Wednesday, August 19, 2015

Immediately drop charges against TV networks, India’s democracy deserves no less: NYT to Modi

By Our Representative
In yet another scathing editorial, the influential American daily 'New York Times' (August 17) has again accused Prime Minister Narendra Modi of severely undermining freedom of expression. The top daily says, "Since his election in May 2014, Modi has trumpeted India’s open society and vibrant democracy when he speaks to foreign heads of state and business leaders. But, at home, his government is seeking to restrict freedom of expression."
Especially referring to "recent attempts to limit access to the Internet and the freedom of Indian television networks to report the news", the daily, whose editorial board has written the editorial, recalls how August 1, "Modi’s government abruptly ordered Internet service providers to block 857 pornography sites".
Then, it adds, "on August 7, the government threatened to revoke the licenses of three Indian television networks, accusing them of having 'cast aspersions on the integrity' of India’s judicial system, specifically India’s Supreme Court, by showing interviews during news broadcasts that criticized the recent execution of Yakub Memon, hanged last month for bombings in Mumbai in 1993 that killed 257 people."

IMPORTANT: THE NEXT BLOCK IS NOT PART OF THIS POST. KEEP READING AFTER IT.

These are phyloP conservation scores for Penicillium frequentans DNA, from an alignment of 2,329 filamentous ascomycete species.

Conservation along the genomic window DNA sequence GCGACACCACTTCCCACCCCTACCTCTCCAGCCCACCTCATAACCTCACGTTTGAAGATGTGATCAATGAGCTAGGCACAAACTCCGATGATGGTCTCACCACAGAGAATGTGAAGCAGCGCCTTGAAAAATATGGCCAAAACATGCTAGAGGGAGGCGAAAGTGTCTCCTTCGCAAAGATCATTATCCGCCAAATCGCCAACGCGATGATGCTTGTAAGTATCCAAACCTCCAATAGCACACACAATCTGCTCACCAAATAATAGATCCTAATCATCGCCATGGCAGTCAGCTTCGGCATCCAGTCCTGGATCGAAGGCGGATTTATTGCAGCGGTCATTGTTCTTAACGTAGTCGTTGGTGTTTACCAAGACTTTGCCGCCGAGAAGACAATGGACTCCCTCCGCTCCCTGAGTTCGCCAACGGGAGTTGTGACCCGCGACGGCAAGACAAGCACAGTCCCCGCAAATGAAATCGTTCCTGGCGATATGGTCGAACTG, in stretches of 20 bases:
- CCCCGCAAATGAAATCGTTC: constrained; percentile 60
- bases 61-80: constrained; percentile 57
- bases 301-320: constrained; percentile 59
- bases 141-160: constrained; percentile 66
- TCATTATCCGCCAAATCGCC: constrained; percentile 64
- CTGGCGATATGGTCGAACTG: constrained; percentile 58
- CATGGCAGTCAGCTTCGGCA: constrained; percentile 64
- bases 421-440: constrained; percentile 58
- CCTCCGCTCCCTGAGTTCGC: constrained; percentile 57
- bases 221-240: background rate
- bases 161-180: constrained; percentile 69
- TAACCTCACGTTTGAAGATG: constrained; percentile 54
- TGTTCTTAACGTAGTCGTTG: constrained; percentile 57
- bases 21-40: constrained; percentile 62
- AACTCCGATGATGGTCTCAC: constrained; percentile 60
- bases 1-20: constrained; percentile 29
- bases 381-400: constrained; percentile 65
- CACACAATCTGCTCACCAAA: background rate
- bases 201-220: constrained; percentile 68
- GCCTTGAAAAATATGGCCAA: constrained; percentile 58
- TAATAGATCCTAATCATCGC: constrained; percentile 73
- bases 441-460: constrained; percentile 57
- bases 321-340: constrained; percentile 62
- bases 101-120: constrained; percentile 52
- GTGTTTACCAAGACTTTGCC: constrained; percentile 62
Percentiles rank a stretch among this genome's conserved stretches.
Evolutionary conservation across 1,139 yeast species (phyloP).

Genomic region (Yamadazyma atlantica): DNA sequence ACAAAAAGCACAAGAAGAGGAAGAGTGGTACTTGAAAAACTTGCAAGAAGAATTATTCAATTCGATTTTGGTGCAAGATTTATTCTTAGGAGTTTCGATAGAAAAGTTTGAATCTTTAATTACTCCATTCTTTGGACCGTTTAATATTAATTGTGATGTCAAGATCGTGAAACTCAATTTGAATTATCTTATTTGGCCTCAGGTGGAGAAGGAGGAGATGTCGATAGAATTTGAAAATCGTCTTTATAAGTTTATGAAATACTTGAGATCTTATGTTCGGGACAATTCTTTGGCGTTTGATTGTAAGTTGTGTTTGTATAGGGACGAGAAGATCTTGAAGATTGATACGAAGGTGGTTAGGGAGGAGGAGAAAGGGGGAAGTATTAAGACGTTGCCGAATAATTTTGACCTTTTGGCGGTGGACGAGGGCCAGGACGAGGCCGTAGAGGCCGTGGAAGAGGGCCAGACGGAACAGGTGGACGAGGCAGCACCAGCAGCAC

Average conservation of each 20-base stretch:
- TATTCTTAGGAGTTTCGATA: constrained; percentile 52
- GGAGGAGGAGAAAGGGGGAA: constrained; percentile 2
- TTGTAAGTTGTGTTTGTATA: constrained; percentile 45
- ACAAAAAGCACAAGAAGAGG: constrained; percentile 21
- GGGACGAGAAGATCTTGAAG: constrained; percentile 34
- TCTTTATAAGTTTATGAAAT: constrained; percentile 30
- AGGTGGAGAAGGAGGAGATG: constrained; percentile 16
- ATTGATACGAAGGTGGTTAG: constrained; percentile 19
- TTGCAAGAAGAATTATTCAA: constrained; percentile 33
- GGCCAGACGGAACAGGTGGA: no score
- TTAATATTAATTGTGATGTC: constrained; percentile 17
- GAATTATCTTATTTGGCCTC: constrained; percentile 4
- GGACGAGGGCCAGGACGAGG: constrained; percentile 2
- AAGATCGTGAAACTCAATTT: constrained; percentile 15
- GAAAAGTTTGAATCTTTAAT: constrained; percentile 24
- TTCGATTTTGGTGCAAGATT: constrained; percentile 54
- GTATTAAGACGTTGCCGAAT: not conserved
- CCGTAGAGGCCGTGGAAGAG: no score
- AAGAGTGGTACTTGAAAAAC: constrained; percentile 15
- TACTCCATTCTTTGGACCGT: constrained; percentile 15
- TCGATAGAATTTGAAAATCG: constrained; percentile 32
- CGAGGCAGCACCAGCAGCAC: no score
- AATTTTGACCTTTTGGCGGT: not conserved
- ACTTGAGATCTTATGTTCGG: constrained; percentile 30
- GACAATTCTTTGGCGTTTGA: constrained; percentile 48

"Public outcry has since forced Modi’s government to back down on the Internet pornography ban, which contravened the Supreme Court. In July, the court declined a request to block the same 857 pornography sites, saying Indian adults have a fundamental right to watch pornography in the privacy of their own homes", the daily notes.
As for the three television networks whose licenses the government has threatened to revoke, the daily says they have "flatly denied breaking any laws and vigorously asserted their right to present dissenting views."
It adds, "Indian media and press associations have also reacted strongly, asserting in a joint statement that it is 'shameful that cable TV rules have been invoked to question the right of the media to air views or do stories that run contrary to the decisions of the government and the Supreme Court'.”
"The willingness of Modi’s government to exploit the vaguely worded rules of the Ministry of Information and Broadcasting — which licenses and regulates Indian cable television networks — to punish stations for airing views it does not like, shows how vulnerable India’s broadcast media are to government censorship", the daily says.
"Those rules should be amended and Modi’s government should immediately drop its charges against the networks. India’s democracy deserves no less", the daily concludes.

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